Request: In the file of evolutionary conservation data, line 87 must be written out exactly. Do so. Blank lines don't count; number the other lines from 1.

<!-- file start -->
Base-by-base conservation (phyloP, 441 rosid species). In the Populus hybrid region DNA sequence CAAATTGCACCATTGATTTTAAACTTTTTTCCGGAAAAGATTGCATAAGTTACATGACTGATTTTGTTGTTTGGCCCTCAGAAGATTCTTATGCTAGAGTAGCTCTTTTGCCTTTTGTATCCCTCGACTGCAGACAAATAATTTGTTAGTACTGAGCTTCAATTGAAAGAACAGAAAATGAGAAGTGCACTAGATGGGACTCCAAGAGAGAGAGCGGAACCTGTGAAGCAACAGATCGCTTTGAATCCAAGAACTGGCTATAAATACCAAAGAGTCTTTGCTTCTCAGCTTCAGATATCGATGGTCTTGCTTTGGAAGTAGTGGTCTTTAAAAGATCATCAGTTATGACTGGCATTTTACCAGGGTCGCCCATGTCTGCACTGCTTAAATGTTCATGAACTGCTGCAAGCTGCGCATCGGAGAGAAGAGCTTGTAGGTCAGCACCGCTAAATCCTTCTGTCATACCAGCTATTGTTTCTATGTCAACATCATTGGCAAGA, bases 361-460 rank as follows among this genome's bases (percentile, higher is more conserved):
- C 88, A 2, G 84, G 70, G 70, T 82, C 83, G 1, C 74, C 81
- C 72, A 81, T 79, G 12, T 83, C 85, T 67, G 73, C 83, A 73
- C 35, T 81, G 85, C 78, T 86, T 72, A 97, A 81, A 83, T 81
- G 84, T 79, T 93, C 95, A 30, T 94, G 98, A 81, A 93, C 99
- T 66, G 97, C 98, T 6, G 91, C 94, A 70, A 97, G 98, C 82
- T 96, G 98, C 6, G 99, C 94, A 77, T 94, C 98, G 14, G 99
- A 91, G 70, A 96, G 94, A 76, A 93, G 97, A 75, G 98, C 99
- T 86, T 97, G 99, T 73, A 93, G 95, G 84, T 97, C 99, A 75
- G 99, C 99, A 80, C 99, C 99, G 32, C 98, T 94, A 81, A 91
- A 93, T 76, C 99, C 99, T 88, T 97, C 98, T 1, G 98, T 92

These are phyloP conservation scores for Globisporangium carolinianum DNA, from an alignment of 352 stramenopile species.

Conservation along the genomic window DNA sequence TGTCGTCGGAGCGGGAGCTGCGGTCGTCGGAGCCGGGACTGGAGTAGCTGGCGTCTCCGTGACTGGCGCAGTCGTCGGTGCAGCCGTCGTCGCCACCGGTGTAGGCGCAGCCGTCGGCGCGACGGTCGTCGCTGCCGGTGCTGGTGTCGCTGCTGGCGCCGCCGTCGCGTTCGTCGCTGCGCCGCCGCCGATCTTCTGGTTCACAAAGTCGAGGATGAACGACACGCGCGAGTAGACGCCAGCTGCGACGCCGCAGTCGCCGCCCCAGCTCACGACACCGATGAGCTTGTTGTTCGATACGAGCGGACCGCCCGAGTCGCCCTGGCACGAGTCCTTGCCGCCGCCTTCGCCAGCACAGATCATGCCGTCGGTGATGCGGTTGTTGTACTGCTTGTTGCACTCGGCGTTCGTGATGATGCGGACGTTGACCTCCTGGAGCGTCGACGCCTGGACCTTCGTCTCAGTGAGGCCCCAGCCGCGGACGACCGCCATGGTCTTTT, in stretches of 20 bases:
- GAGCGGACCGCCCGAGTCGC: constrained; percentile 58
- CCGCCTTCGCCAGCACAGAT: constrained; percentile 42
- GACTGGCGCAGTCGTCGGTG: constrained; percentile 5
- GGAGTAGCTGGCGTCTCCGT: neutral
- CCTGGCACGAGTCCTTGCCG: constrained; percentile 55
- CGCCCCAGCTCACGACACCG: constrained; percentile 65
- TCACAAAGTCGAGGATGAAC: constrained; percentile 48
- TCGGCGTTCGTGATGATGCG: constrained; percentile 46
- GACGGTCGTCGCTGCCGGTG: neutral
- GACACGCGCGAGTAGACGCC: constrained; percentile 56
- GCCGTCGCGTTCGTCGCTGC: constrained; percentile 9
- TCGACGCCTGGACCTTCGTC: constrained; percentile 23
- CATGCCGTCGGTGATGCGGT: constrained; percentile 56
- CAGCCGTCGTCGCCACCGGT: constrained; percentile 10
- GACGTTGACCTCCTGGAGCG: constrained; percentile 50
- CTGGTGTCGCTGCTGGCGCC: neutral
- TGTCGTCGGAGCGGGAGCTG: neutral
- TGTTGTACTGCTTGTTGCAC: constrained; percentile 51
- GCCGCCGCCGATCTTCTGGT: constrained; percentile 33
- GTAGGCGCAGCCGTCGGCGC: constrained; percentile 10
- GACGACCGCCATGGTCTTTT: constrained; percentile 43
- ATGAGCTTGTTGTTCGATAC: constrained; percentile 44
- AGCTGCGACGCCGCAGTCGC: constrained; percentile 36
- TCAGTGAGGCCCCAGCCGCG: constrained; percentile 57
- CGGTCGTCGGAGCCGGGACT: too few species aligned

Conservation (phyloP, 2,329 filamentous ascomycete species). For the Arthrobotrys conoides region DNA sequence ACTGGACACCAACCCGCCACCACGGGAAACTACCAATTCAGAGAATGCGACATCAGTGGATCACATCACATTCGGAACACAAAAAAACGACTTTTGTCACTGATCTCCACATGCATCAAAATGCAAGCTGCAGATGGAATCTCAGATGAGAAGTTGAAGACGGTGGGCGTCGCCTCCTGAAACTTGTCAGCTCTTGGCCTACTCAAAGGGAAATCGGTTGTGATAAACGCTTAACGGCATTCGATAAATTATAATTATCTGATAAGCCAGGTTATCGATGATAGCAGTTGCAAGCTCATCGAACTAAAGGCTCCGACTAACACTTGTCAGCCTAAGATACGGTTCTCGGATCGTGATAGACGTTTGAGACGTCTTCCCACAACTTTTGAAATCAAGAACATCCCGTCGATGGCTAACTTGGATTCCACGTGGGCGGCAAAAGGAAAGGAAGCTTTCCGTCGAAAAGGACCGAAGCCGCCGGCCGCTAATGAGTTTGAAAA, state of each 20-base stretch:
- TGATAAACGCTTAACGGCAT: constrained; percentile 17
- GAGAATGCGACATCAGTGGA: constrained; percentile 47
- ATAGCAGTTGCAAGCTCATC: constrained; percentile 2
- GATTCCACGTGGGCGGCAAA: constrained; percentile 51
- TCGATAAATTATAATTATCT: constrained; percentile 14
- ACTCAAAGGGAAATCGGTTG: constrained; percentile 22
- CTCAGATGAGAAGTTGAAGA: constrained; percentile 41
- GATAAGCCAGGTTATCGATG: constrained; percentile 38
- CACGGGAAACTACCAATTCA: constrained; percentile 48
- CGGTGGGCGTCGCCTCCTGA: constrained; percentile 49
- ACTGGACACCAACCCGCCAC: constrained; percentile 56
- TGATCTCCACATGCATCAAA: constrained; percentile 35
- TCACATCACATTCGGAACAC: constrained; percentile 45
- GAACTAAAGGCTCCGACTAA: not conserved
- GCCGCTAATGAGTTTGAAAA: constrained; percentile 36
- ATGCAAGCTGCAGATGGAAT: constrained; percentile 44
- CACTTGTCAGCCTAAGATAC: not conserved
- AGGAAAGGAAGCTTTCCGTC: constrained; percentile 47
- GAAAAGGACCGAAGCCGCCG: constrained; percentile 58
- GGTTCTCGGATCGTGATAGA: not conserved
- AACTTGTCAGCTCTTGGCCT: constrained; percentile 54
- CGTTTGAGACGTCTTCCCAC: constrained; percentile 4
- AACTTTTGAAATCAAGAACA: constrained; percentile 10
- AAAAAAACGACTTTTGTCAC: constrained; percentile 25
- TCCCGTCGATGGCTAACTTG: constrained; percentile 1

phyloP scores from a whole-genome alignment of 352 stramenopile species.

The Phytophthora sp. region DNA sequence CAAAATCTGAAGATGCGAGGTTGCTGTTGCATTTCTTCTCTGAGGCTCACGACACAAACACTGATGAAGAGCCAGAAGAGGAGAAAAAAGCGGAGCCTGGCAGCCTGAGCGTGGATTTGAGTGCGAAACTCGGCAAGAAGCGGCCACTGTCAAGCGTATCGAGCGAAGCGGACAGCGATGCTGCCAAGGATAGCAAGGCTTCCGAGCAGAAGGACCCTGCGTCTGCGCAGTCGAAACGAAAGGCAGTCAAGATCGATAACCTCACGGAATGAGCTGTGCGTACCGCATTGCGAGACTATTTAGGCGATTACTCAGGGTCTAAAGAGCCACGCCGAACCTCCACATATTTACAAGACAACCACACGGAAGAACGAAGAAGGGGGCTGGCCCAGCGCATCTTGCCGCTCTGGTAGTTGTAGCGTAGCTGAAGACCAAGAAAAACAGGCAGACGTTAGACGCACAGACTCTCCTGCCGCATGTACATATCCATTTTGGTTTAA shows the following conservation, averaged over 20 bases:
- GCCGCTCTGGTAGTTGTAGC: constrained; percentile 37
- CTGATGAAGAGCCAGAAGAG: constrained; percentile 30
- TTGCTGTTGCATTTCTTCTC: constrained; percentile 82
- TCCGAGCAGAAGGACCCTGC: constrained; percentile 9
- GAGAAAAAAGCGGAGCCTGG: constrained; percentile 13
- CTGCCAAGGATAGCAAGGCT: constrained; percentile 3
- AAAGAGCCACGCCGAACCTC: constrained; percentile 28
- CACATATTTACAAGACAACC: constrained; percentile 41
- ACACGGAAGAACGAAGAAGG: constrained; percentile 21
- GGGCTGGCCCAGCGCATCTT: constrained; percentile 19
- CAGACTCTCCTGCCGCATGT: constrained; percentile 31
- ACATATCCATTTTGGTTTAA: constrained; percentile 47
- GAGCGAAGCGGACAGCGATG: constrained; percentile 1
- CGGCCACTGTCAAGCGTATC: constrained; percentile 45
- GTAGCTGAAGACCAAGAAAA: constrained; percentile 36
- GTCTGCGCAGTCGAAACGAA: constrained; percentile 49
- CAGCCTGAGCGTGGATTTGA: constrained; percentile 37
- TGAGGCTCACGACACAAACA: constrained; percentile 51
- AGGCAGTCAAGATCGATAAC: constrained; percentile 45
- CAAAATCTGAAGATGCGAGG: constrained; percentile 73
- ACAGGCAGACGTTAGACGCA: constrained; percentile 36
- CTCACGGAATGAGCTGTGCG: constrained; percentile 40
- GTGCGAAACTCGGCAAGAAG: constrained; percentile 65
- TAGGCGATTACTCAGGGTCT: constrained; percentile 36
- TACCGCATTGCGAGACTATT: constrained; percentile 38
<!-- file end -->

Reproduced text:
- ACAGGCAGACGTTAGACGCA: constrained; percentile 36